Microbial mats were irradiated with light at specific wavelengths using a device developed by our group consisting of a black acrylic board (Shinkolite, Mitsubishi Rayon Co., Ltd., Tokyo, Japan) with five tracks for dark, 625 nm, 730 nm, 890 nm, and all three wavelengths combined (S5 Fig). Homogenized microbial mat samples were placed in the cavities and covered with a clear acrylic board. The mats were continuously irradiated for 20 days using LEDs specific for each wavelength (5 mA; OSR5CA5B61P for 625 nm, SX534IR-730 for 730 nm, and TSHF5410 for 890 nm; all from Akizuki Denshi Tsusho, Co Ltd., Tokyo, Japan). The incubation period of 20 days was chosen based on the doubling time of the three phototrophs, which is approximately 24 h [23,28,33]. Furthermore, partial mat recovery was observed in the initial mat sampling spot over that time as shown in S6 Fig. The time frame was thus expected to be sufficient for the observation of specific differences between the conditions. The distance between the LEDs and microbial mat surface was 20 mm. Due to a size limitation of the spectroradiometer (OL-750, Gooch & Housego, Ilminster, UK), light intensity at 20 mm distance was calculated by inverse-square law using intensity values measured at 30 and 50 cm distance (S7 Fig). The light intensity for the 625, 730, and 890 nm LEDs at 20 mm was approximately 0.2, 0.4, and 0.1 W/m2/nm, respectively. Due to a ±30 nm irradiation range for each LED, 625 nm instead of 680 nm was chosen to specifically activate photosynthesis in Thermosynechococcus spp. to avoid overlap with the in-situ absorbance of BChl c (S7 Fig).

DNA isolation, PCR amplification, and sequencing

Genomic DNA was isolated from the microbial mat and hot spring water samples using the PowerBiofilm DNA and PowerWater Sterivex DNA isolation kits (Mo Bio Laboratories, Carlsbad, CA, USA), respectively. An area spanning the V3 and V4 variable regions of the 16S rRNA gene was amplified using KOD FX Neo polymerase (Toyobo, Osaka, Japan) according to the manufacturer’s protocol (primer information is in S1 Table). PCR products were cleaned using the Wizard SV Gel and PCR Clean-Up System (Promega, Madison, WI, USA). The cleaned samples were then loaded onto a MiSeq reagent cartridge for paired-end sequencing and automated clustering with MiSeq (Illumina, San Diego, CA, USA) with dual index reads and a 300-bp read length at Earth-Life Science Institute of Tokyo Institute of Technology.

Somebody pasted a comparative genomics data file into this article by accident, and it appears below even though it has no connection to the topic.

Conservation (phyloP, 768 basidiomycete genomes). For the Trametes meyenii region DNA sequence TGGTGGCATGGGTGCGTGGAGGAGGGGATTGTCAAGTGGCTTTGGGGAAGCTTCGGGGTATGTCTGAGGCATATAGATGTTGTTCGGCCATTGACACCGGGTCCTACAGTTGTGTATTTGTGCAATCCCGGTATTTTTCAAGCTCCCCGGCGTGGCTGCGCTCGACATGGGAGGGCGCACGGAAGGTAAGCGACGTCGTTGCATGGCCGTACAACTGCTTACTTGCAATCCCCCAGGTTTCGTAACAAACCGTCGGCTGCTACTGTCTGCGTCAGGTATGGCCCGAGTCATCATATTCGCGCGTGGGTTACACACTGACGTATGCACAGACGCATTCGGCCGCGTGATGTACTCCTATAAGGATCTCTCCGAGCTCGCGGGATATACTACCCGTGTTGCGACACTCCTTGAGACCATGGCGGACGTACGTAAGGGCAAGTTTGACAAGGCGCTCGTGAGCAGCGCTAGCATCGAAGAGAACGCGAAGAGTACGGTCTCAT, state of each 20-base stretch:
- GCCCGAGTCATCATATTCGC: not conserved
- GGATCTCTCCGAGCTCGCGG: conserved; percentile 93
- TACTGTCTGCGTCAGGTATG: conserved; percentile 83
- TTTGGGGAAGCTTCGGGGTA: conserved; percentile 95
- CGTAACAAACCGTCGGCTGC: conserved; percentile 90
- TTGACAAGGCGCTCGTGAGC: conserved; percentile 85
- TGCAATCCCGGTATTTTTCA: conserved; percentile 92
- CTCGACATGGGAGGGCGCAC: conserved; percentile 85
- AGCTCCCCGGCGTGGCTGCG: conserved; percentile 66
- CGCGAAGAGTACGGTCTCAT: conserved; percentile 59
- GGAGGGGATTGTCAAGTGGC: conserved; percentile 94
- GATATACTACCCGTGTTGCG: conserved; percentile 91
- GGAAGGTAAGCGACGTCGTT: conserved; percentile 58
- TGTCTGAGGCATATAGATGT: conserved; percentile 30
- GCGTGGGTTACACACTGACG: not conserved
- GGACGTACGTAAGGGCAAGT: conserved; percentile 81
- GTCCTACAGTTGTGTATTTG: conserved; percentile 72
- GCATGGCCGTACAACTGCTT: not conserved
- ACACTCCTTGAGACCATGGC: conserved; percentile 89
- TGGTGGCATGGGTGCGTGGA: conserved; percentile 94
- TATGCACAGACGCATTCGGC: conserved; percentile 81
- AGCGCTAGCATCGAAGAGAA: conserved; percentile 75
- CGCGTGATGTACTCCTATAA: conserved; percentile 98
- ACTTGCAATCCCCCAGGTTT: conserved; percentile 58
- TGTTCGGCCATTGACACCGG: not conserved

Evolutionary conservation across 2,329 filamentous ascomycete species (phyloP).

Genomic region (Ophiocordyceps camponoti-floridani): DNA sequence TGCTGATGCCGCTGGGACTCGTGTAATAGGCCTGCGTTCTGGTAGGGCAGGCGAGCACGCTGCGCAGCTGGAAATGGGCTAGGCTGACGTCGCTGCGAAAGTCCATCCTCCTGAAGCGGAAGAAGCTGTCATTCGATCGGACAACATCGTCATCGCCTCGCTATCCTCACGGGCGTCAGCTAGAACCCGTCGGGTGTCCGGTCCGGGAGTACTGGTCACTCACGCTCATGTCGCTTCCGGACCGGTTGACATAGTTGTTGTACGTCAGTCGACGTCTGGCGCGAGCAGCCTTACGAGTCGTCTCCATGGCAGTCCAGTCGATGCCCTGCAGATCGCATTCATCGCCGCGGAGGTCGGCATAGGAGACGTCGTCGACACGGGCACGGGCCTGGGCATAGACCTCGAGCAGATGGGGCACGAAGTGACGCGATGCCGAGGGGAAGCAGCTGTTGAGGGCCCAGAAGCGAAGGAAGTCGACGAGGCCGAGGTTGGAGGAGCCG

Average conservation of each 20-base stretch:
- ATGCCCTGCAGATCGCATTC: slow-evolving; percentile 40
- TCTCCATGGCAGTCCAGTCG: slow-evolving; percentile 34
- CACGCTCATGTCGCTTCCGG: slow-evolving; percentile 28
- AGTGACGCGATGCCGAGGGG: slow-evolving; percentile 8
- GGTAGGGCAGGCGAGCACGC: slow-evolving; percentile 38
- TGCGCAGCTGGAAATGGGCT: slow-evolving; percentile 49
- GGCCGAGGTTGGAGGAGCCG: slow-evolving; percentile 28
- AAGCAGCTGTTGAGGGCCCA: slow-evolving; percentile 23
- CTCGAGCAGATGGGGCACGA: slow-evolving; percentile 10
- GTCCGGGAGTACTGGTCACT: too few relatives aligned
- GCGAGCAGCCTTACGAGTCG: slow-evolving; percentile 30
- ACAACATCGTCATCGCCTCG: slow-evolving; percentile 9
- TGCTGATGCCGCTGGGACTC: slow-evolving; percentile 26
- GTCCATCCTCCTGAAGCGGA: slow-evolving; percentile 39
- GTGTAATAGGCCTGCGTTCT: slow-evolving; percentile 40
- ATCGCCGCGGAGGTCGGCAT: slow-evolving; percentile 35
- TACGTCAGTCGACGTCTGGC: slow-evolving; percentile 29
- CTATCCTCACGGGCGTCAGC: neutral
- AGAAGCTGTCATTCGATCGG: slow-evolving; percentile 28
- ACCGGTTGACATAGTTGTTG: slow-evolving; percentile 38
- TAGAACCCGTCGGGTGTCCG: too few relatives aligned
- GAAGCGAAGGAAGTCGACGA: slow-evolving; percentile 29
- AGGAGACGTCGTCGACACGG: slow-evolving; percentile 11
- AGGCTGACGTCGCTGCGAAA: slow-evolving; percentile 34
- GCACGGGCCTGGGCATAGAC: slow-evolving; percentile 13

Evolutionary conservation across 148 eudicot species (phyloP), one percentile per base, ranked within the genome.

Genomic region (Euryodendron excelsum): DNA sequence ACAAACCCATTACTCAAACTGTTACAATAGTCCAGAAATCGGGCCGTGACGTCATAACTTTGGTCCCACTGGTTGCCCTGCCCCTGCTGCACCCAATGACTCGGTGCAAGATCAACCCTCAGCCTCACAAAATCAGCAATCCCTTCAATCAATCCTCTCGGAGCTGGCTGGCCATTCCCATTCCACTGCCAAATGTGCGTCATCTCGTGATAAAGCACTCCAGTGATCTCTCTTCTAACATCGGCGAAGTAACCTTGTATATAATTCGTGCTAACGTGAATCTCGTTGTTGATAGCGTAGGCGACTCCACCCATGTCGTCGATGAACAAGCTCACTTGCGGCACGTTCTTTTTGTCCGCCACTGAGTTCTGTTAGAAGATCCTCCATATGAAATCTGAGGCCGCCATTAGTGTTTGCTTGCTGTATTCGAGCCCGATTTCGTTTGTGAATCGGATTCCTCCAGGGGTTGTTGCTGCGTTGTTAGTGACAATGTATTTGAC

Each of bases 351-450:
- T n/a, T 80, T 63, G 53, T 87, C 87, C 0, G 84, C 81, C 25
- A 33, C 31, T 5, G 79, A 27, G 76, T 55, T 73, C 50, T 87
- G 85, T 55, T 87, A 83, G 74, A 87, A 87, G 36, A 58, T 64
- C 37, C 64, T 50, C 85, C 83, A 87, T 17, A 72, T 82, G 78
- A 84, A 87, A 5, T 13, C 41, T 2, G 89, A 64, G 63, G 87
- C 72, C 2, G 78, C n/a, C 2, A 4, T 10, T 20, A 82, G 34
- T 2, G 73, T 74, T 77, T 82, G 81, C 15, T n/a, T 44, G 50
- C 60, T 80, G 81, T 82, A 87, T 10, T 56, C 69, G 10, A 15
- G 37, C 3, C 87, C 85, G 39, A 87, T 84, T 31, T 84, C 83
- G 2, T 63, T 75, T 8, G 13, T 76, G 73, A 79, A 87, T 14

Taxonomic classification based on 16S rRNA gene sequences

The paired-end reads of the partial 16S rRNA gene sequences were clustered by 97% nucleotide identity, and then assigned taxonomic information using the SILVA database [34]. The steps for data processing and assignment were as follows: (i) trimming sequences with a quality score from the 3'-end with a threshold score of 20 in PRINSEQ [35]; (ii) removing reads of the PhiX genome with Bowtie2 [36]; (iii) trimming primer sequences at a 20% error tolerance in cutadapt [37]; (iv) joining paired-end reads with QIIME [38]; (v) filtering reads with a quality score by usearch [39] with total expected errors set at 1; (vi) dereplicating reads with 100% identity by usearch; (vii) removing singletons and chimeras by usearch; (viii) clustering operational taxonomic units (OTUs) with 97% identity; and (ix) assigning taxonomic information to each OTU using uclust with SILVA taxonomy data (SILVA 123 QIIME compatible database, taxonomy 7 levels, last modification May 2016) for 97% identity in QIIME. We used all processed sequences for clustering of OTUs and relative abundance of OTU sequences in each sample without subsampling process. The numbers of row and processed sequences are shown in S2 Table and p-values were calculated by two-tailed paired t-test for comparison among experimental mats and two-tailed Welch’s t-test for comparison among experimental mat, initial mat, and hot spring water.